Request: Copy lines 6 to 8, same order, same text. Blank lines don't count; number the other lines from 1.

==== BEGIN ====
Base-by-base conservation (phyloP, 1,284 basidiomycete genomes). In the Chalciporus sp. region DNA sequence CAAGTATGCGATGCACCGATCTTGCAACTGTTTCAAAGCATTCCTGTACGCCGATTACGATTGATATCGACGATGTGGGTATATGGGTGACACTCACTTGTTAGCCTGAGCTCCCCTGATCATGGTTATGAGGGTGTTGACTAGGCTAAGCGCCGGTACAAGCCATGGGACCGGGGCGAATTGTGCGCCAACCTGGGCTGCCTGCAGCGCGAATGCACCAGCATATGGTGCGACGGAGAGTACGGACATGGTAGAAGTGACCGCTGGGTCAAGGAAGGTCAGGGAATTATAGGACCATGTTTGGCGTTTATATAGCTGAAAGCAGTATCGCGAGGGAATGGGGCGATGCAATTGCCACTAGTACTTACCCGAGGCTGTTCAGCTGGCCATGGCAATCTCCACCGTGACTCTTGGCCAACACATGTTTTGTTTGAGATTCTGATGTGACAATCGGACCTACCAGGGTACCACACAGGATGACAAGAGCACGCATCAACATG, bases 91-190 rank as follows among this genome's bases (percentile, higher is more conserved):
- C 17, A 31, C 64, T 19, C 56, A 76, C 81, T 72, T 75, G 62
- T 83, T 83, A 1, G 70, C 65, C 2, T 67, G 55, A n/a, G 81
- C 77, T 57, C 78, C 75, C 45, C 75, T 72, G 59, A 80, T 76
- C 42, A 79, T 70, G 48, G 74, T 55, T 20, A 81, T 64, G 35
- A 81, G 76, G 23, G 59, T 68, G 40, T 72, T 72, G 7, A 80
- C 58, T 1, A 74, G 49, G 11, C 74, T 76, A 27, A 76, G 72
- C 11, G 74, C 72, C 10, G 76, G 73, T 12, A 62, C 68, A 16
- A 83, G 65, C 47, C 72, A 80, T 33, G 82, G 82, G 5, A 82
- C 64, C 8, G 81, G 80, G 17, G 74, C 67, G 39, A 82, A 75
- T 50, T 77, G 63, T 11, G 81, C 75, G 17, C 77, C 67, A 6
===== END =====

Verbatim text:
- A 81, G 76, G 23, G 59, T 68, G 40, T 72, T 72, G 7, A 80
- C 58, T 1, A 74, G 49, G 11, C 74, T 76, A 27, A 76, G 72
- C 11, G 74, C 72, C 10, G 76, G 73, T 12, A 62, C 68, A 16